Machine Learning Algorithms are becoming more and more prominent in the audio processing community, as we simultaneously move towards more complicated signal processing models and distributed memory systems. VOCAL’s robust machine learning software provides customers with optimally refined as well as adaptive speech processing discriminants for crisp audio across any environment. A few examples of how VOCAL uses such tools are provided below.

Speech Classification

The task of classifying speech versus interference is a difficult one, yet absolutely integral to the proper functioning of any speech enhancement solution. Parametric approaches to such classification use audio features to segment the signal. Once the features have been identified, we can perform the classification and visualize the ability of the classifier using a confusion matrix, a ROC curve, or a PR curve.

A confusion matrix is a graphical representation of the ability of the classifier to do its job. Basically, it represents how often the classifier makes a mistake. Ideally, a confusion matrix will be diagonal, but practically it will never be entirely so. Instead, we need to make it “as diagonal as possible” such that the diagonal elements are dominant to the other terms. An example of a confusion matrix is shown below:

             Prediction outcome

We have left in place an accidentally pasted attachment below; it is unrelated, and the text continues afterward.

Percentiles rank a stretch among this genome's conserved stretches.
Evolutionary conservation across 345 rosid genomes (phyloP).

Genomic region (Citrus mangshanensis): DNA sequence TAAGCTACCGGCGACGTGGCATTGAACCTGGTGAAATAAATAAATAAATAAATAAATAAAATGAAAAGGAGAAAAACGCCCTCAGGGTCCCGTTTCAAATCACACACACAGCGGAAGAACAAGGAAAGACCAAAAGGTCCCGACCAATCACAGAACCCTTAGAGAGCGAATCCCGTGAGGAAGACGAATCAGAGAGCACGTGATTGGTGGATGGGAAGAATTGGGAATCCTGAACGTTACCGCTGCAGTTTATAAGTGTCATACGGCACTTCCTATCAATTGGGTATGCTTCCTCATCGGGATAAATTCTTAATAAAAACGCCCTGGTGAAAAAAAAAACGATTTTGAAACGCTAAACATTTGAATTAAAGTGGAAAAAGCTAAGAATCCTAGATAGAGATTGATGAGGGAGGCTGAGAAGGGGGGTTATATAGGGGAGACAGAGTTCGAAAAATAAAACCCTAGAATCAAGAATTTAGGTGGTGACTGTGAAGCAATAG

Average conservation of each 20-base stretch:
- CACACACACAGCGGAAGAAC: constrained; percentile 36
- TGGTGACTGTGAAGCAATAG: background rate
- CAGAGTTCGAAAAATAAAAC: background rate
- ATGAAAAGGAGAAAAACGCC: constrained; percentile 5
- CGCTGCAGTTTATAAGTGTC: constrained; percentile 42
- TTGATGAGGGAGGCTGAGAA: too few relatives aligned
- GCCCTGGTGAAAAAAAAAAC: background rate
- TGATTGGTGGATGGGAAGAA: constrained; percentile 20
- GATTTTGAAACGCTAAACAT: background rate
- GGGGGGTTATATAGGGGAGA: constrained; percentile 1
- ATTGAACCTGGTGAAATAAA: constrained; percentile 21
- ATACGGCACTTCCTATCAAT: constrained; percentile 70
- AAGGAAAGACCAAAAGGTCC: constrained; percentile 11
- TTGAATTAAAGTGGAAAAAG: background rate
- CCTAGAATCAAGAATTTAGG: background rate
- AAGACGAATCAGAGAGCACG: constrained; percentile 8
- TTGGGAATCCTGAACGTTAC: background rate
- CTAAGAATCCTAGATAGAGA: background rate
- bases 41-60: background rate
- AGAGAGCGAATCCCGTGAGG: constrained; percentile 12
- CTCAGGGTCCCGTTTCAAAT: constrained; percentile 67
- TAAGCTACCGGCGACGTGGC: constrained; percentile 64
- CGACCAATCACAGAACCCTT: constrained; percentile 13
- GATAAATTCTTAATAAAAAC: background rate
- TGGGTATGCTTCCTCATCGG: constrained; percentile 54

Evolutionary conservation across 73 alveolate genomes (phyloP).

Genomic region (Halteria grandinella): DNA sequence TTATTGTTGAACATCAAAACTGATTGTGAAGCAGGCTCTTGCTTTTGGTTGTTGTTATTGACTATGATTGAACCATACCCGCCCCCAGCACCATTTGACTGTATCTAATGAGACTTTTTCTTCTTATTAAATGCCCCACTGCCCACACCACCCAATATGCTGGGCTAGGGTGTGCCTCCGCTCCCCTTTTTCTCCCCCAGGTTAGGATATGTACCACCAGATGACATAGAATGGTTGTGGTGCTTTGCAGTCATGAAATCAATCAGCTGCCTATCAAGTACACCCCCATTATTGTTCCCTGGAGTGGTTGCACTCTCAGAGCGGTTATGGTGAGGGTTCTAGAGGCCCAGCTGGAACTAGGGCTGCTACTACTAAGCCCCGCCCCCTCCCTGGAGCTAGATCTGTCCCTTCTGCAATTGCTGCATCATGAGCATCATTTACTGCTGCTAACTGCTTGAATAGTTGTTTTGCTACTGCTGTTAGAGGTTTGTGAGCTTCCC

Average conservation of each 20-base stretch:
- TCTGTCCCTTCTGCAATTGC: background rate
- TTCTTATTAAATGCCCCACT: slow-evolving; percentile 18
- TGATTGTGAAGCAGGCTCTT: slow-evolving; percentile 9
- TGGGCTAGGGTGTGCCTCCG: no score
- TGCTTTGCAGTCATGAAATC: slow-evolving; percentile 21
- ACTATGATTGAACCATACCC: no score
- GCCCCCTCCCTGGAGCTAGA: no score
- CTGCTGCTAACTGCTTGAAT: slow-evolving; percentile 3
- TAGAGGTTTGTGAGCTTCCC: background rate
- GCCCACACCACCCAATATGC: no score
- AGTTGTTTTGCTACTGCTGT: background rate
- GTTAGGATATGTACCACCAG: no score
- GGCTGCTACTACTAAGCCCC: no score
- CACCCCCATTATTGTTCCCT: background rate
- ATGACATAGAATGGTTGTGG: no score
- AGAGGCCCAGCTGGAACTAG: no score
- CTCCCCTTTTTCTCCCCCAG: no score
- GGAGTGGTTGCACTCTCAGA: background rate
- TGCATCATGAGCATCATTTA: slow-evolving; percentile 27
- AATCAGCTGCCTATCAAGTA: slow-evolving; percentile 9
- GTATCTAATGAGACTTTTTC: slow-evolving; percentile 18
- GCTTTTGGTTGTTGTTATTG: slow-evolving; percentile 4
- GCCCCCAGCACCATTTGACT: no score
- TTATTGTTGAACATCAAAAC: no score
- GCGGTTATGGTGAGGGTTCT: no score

Confusion Matrix

While that is certainly illustrative when the class size is small, or to illustrate the results of an optimization procedure, it is not very helpful in visualizing how well that optimization procedure actually did. Perhaps one type of error dominates over the others on your training set, and perhaps we can choose a different pareto optimal solution that will generalize better. To visualize these tradeoffs, we create what is called a Receiver Operator Characteristics Curve shown below:

Receiver Operator Characteristics & Precision Recall

Figure 1: ROC and PR Curves [1]

ROC Curves measure the tradeoff between true and false positives. Ideally, the curve approaches the left most corner, that is, we have high true positive rates with low false positive rates. As you increase the false positive rate, you can see how the true positive rate changes, and vice versa. This can help you find the optimal tradeoff for your given problem. Another way to visualize your classifiers performance is through the Precision/Recall graph shown to the right in the figure above.

Precision is defined as:

Precision      (1)

While Recall is defined as:

Recall      (2)

As [1] illustrates, a given classifier will dominate in ROC space iff it is dominant in PR space. Therefore, in some sense, they are equivalent, however, the integral of an ROC curve cannot be given the same interpretation as the integral of the PR curve. Hence, plotting both can give you insight into the classifiers behavior. As [1] shows, sometimes a given algorithm does better than another in ROC space but not PR space.

Applications of Machine Learning

Through over 26 years of experience, VOCAL can leverage information about countless scenarios, for instance, to create a robust speech classifier. Other machine learning methods have been applied to optimize and adapt filter coefficients in other algorithms such as echo cancellation and dereverberation. In addition, beamforming can be done parametrically to harness the depth and breadth of VOCAL’s knowledge of audio. VOCAL has successfully applied machine learning techniques to improve upon state of the art methodologies for solving your speech quality problems.


[1] J. Davis, M. Goadrich. The relationship between precision-recall and roc curves. Technical report # 1551, University of Wisconsin Madison, January 2006